Finding small points of entry used by rodents


October 22, 2021

Andrej Branc, North American Business Manager, PelGar USA

Andrej Branc, North American Business Manager, PelGar USA

Rodent-proofing and exclusion work are essential to ensure you don’t simply remove one colony of rodents only to have the next group move right in. Remember, mice can squeeze through a hole the size of your little finger (or a U.S. dime), and rats through a hole the size of your thumb (or a U.S. quarter).

Finding these points of entry is much easier in a clean environment, so make sure you tidy-up first. Some ingress points will be obvious, especially around doors and windows. But pay special attention to parts of the building where joists, pipes and cables enter and leave; any holes made to accommodate these provide easy access for rodents. And don’t forget sewers — even small pipes can become a rodent superhighway. Other factors to keep in mind include:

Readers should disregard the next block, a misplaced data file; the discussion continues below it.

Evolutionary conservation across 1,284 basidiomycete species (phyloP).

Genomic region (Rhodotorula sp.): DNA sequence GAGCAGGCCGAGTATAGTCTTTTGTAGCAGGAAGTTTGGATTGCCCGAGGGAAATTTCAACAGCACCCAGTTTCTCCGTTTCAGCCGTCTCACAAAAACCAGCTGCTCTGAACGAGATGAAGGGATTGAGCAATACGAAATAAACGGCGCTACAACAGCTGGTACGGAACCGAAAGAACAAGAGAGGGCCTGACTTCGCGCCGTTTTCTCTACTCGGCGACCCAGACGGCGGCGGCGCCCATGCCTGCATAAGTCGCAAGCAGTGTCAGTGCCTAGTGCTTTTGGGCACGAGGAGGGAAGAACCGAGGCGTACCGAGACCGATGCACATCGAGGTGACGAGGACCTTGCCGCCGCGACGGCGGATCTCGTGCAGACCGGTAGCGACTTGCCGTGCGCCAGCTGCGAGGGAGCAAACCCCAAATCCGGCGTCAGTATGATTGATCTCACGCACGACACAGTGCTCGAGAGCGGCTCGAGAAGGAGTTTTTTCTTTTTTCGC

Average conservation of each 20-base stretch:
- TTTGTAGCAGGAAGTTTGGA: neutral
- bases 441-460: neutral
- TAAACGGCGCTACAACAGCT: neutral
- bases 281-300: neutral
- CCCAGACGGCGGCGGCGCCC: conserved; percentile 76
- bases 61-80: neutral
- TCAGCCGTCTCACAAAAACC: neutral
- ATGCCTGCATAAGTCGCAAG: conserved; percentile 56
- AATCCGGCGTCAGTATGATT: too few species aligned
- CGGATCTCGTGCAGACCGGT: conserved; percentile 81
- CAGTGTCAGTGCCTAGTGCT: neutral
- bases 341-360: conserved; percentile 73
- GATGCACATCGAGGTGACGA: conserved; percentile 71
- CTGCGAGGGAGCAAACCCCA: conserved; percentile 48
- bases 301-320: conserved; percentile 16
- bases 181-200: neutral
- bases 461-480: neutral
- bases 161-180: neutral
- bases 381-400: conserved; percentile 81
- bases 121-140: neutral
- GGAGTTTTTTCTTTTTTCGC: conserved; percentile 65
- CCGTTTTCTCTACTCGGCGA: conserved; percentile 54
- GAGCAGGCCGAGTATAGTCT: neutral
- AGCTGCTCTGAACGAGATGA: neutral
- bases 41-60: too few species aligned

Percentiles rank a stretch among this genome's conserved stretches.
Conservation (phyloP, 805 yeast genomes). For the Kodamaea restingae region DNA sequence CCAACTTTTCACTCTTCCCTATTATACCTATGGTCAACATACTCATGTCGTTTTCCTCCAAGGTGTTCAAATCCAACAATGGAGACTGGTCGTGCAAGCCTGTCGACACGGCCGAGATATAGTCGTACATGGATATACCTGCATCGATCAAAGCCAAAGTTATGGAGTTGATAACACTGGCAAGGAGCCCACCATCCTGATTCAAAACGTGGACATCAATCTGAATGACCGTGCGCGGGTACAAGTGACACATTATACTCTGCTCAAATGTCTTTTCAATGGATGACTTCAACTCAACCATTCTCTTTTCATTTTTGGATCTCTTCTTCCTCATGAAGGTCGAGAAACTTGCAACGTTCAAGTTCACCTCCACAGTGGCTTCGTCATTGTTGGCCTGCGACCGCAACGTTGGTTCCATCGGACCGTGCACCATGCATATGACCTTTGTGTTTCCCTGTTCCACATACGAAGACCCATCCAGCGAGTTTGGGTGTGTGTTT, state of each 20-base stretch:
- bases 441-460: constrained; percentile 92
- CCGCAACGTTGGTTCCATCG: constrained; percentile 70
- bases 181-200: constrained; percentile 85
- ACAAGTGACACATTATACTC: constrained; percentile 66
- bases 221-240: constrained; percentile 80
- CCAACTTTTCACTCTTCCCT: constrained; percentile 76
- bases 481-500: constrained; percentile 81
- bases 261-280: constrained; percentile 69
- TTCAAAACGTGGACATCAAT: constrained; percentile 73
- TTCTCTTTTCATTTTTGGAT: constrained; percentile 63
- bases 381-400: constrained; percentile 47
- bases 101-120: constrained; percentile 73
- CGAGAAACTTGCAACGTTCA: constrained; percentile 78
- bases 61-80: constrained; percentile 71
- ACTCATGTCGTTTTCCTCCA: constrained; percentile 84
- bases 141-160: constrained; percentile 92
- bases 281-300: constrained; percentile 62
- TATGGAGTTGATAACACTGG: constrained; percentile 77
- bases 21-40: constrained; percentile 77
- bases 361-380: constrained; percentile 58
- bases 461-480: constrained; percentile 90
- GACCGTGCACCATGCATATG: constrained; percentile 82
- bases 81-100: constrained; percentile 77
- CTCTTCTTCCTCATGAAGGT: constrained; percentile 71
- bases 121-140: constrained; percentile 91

• Repair leaking taps and pipes inside and out, to deny rodents water.
  • Pest-proof drainage and sewer pipes by fitting them with grilles, flaps, wire mesh or other suitable materials.
  • Seal the bottom of doors, especially if they have been chewed, with metal kickplates and make sure they are kept shut.
  • Keep all windows maintained, and ensure they do not provide easy points of entry.
    Pay attention to broken roof tiles, brickwork and foundations, as these provide easy access into loft and cavity wall space.
  • Make sure all foodstuffs are kept in rodent-proof containers — or rodent-proof the containers they are in. Either way, ensure any spills are cleaned up immediately.
  • Seal any gaps, cracks and holes in wood, brick, PVC or metal with an exclusion product that provides a permanent barrier that rodents cannot gnaw through.
  • Make sure your customer understands the importance of avoiding the creation of rodent access routes and harborage when they are moving things around or undertaking maintenance and building work.
  • If you are tackling a large infestation, consider leaving a well-used, easily accessible rodent ingress point available to make baiting easier during cleanout.
  • Proofing and exclusion work may be costly and require frequent maintenance, but good housekeeping and building upkeep should be everyone’s priority.
  • The lack of such is precisely what invites pests — and it is far easier to prevent an infestation than to eradicate one.

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Andrej Branc, North American Business Manager, PelGar USA

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